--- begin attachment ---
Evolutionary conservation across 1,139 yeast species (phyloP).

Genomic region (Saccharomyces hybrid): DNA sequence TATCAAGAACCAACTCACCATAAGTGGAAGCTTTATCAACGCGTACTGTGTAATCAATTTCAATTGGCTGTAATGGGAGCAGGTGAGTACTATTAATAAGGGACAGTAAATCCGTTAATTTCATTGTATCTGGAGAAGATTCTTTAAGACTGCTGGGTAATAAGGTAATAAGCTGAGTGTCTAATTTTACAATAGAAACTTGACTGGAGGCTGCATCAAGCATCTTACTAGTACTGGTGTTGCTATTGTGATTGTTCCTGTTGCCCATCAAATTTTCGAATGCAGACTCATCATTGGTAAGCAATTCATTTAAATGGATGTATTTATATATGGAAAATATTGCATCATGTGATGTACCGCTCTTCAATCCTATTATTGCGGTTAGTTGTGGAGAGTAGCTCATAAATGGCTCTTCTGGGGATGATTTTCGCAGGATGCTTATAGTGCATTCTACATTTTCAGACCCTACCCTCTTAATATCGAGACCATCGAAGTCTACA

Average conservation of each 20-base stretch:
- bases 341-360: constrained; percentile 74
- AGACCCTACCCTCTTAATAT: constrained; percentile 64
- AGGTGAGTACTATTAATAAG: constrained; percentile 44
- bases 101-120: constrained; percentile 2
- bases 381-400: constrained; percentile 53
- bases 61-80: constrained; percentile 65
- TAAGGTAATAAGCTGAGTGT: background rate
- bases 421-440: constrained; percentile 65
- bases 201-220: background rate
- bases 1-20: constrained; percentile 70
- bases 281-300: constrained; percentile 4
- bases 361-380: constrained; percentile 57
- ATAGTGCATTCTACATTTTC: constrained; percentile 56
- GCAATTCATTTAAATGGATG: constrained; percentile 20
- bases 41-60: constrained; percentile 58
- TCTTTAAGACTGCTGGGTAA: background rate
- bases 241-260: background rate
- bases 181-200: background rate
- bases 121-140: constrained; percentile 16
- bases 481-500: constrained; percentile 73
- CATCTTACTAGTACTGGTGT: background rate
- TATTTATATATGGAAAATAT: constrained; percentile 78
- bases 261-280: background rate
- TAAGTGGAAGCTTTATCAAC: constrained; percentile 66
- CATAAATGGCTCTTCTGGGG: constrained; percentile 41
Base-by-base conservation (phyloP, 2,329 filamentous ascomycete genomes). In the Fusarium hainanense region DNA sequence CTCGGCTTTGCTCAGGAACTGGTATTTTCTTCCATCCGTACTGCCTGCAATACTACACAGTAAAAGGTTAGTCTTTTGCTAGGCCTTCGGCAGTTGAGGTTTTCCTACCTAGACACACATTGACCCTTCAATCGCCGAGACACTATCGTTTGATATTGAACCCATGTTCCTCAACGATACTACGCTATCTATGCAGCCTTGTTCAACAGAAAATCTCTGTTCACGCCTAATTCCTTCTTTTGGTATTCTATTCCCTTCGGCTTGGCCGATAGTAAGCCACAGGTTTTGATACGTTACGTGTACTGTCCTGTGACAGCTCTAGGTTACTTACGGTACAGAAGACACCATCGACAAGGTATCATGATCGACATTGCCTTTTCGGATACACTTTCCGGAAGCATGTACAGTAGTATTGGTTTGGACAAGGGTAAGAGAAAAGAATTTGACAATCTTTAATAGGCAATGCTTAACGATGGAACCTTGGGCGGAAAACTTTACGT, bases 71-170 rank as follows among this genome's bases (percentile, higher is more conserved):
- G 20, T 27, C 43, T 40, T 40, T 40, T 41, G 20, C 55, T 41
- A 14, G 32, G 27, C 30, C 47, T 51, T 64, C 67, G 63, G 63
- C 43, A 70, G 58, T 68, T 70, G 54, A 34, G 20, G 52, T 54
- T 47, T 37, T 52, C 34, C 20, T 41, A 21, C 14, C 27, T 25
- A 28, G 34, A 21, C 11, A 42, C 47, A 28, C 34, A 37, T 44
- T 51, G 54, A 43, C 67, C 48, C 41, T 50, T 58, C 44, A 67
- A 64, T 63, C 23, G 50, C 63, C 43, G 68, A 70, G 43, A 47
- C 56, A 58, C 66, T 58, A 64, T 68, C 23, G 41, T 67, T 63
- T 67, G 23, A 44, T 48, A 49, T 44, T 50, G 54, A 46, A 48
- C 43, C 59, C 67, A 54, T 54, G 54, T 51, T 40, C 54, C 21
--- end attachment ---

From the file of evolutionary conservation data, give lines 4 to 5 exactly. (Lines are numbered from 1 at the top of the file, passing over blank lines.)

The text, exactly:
- bases 341-360: constrained; percentile 74
- AGACCCTACCCTCTTAATAT: constrained; percentile 64